Where a retailer is located may be the determining factor of its success.
It’s commonly believed good location is the key element to attracting customers. A well-located store also makes supply and distribution easier. Location can influence a retailer’s ability to market itself, and to deal with the competition it faces from other businesses.
However, as 2019 progresses, the high street’s in-store visits continue to decline. The recent data by Retail Traffic Index, compiled by Ipsos Retail Performance, found that footfall “took a holiday” during the month of August as in-store visits declined far more than anticipated.
Overall footfall numbers fell by 9.8 per cent compared to August 2018. Figures were most dramatic in London and the South East, where numbers were down by 18.1 per cent year-on-year and 9.1 per cent on the previous month.
“You must make it easy for a customer to be a customer.”
It could be argued that although the UK’s capital failed to deliver footfall numbers, its demographic is increasingly lured towards online shopping much more so than the rest of the country.
Does this mean retailers should be more cautious of where they launch new stores?
Laura Morroll, a senior manager at tech consulting firm BearingPoint, said a retailer’s physical presence could influence online sales.
“A store is not just a place for customers to transact, it also brings brand marketing benefits that convert directly to online sales,” she told Retail Gazette.
“The cost of opening stores is not insignificant – the creative store concept designs we see so often these days can look more like expensive film sets than traditional stores and come with high set up costs not to mention costly rental term break clauses.
“Getting the location right is therefore really important.”
Ian Jones, chief executive and founder of loyalty platform LoLo, agreed.
“If a potential customer can’t find you easily then they will go elsewhere”
He said that unless a retailer has a strong loyal following, it won’t attract customers in inconvenient store locations.
“You must make it easy for a customer to be a customer. Unless they are emotionally attached to you they will find an alternate supplier,” he said.
“What are the three famous rules in real estate? Location, location, location.
“If a potential customer can’t find you easily then they will go elsewhere.
“If they can’t park nearby then they will go where the parking is easier.”
It’s common to see luxury retailers such as Gucci, Burberry or Chanel located in affluent areas, and value retailers such as Matalan in less affluent areas. Choosing the demographic wisely is usually the factor that determines whether retailers are likely to record footfall or not.
However, Gwyn Davis, marketing business director at marketing agency BWP Group, said it was much more than just that.
“There are lots of considerations from macro to micro,” he said.
“Competition, catchment size and demographics, rents and rates, seasonality, transient population, relevance of your product and marketing potential, environment/peers/brand parity, location performance and trends overtime, future developments, reputation of the area, online vs offline, shopping centre vs high street vs retail park, and portability of product.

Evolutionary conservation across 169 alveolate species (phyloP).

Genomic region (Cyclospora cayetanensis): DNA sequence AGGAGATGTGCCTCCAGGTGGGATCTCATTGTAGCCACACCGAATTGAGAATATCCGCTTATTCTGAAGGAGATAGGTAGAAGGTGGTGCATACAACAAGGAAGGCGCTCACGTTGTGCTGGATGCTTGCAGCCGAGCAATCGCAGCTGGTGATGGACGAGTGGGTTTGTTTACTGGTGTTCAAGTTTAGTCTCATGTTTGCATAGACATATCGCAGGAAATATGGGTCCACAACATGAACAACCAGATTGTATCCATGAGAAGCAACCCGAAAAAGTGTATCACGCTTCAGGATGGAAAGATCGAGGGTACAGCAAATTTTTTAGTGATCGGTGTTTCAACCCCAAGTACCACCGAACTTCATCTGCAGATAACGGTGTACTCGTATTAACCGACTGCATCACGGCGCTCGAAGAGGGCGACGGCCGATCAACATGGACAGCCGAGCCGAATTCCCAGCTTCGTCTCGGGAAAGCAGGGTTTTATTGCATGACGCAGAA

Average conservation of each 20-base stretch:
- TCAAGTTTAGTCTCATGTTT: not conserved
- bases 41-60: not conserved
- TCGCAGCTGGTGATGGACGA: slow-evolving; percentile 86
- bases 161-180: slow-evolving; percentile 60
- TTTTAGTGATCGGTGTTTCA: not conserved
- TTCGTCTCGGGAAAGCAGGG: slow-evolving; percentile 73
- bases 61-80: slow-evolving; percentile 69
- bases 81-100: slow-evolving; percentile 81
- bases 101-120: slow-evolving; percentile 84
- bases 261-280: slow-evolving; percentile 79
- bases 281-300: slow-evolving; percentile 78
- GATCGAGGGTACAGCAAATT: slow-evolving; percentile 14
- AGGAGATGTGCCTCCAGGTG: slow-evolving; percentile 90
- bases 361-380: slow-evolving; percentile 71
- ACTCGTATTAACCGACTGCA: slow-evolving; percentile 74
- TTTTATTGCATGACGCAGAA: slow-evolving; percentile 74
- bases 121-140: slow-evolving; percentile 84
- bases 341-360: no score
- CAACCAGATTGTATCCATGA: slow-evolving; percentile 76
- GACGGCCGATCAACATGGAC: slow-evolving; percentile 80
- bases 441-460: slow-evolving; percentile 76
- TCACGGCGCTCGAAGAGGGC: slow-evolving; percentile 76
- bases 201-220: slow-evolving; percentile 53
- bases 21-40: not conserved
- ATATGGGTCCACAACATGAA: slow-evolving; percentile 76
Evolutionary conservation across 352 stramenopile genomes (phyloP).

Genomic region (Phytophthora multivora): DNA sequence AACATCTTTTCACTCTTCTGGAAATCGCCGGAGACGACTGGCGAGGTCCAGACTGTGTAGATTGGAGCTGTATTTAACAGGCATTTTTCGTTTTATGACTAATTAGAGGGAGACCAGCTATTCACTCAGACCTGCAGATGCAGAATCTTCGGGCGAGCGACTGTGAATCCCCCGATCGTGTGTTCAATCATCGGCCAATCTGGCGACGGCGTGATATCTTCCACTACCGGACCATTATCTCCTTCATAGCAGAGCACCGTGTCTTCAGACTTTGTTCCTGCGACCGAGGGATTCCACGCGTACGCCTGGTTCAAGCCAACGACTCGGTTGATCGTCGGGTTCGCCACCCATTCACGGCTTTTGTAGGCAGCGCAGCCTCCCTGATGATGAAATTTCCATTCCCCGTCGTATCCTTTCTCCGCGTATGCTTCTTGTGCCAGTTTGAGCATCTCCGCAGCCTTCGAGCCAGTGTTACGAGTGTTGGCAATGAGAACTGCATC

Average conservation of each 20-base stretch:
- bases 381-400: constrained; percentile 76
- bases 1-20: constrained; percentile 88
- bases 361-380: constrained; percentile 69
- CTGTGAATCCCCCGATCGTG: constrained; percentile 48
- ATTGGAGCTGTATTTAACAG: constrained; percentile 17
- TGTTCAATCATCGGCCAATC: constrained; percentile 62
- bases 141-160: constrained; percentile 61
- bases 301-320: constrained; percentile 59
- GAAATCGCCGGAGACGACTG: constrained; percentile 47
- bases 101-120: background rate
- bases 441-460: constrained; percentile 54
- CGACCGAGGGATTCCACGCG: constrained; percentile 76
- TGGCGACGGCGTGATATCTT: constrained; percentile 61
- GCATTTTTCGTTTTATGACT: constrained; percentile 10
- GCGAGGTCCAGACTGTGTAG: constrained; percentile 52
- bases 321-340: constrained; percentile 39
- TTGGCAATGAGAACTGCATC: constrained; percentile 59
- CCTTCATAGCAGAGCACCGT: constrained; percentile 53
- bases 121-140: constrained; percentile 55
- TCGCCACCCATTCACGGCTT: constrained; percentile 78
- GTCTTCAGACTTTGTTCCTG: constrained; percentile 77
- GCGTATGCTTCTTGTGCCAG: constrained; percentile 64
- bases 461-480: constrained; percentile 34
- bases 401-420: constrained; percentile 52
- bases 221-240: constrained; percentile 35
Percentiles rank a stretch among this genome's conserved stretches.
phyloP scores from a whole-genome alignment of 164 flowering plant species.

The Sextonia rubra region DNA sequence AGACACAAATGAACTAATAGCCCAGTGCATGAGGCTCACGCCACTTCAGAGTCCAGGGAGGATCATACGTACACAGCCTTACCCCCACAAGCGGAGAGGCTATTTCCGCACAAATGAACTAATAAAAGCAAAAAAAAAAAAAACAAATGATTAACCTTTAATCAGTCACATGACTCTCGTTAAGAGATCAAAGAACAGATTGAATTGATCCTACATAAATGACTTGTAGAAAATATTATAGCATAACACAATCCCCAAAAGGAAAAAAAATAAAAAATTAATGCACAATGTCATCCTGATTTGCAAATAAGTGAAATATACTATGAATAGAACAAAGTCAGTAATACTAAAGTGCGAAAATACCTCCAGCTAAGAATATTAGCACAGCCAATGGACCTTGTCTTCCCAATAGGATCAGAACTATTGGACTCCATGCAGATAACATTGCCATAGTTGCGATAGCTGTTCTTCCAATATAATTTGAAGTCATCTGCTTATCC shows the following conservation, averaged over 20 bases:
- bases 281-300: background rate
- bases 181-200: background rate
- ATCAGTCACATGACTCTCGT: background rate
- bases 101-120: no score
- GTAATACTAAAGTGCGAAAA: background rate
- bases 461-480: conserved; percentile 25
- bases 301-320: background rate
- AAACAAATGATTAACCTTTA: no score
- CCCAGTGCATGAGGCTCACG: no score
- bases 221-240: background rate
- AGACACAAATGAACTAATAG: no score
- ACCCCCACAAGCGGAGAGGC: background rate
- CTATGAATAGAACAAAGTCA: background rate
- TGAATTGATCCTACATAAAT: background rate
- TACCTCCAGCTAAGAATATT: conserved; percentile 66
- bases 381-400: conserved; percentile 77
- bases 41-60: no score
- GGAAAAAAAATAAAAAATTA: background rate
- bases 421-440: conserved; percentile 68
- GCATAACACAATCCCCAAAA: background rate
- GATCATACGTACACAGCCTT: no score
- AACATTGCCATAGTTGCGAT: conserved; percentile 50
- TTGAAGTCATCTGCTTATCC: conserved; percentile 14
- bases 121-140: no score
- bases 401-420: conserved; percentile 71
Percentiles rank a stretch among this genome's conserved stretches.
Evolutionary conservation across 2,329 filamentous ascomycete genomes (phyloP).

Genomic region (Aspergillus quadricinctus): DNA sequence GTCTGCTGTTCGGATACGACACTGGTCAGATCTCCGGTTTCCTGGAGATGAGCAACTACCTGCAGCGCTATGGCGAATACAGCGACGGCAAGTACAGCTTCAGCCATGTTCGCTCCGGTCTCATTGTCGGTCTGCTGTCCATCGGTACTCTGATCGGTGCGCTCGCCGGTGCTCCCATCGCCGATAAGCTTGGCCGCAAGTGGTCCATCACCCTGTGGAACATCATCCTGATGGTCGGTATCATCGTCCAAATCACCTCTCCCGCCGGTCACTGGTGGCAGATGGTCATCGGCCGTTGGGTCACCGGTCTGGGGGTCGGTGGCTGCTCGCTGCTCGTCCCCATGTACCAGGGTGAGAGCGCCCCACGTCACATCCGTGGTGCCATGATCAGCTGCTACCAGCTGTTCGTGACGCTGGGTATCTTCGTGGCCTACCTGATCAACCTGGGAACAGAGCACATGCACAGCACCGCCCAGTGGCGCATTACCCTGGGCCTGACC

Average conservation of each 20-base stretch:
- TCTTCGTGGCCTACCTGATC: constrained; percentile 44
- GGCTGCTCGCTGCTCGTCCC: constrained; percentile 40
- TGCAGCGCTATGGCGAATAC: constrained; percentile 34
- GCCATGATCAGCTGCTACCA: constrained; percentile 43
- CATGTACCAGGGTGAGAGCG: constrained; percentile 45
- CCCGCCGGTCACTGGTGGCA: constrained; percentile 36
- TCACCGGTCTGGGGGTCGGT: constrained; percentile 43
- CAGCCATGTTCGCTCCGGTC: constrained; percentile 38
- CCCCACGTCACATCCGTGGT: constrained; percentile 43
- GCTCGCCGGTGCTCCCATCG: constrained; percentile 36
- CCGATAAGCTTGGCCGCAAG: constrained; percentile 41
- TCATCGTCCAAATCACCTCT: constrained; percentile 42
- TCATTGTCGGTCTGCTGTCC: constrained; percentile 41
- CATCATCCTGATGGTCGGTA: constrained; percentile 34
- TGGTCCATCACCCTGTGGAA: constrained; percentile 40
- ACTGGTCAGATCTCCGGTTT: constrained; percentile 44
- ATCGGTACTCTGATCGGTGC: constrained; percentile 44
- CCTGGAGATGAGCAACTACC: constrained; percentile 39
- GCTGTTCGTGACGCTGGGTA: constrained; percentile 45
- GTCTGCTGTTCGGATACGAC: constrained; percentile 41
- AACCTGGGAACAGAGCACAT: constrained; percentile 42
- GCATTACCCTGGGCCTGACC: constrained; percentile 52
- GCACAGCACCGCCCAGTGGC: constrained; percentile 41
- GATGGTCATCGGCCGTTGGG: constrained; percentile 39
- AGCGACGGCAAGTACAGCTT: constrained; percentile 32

“A business needs enough of the right type of footfall to succeed”
“Fundamentally, get the right location and your business will survive, select the wrong location for your brand and it’s destined to fail.”
Davis emphasises the importance of relevance in regards to a retailer’s location.
“A business needs enough of the right type of footfall to succeed,” he said.
“Quantity is great, but relevance is key.
“If you are selling your product in the wrong place for the people you want to attract how can you expect to trade well?”
An example of certain retailers setting up spots in certain locations to stay relevant to their demographic is WHSmith’s wide range of shops in travel terminals.
For a retailer that appears to be struggling on the high street, it seems to be trading well within travel terminals such as airports and train stations. WHSmith has consistently revealed surging sales in its travel retail arm.
The British retailer saw half-year pre-tax profits fall 21 per cent from £82 million to £65 million in the six months to February 28 on the back of sales rising eight per cent to £695 million, or one per cent on a like-for-like basis.
During that same period, WHSmith’s travel division saw total revenue rise by 18 per cent and three per cent on a comparable basis, while profit was up seven per cent to £44 million.
Despite this, WHSmith was named the worst retailer on the UK’s high street in an annual survey conducted by consumer lobby group Which?.
It was criticised for its poor value for money, poor in-store experience and service, and for its stores being “cramped and messy”.
It can be argued that WHSmith performs better in travel terminals because it sells journey essentials that people need when travelling, while on the high street, WHSmith has plenty of rivals.
Meanwhile, WHSmith’s travel terminal rivals include Oliver Bonas, Paperchase, M&S’s food stores and Boots.
It seems simple for retailers to select a location when wanting to launch a new store, factors such as area, demographic and competition are things retailers should consider, but with customer attitudes changing all the time, it can become a struggle for some to determine which location will ultimately bring the most footfall.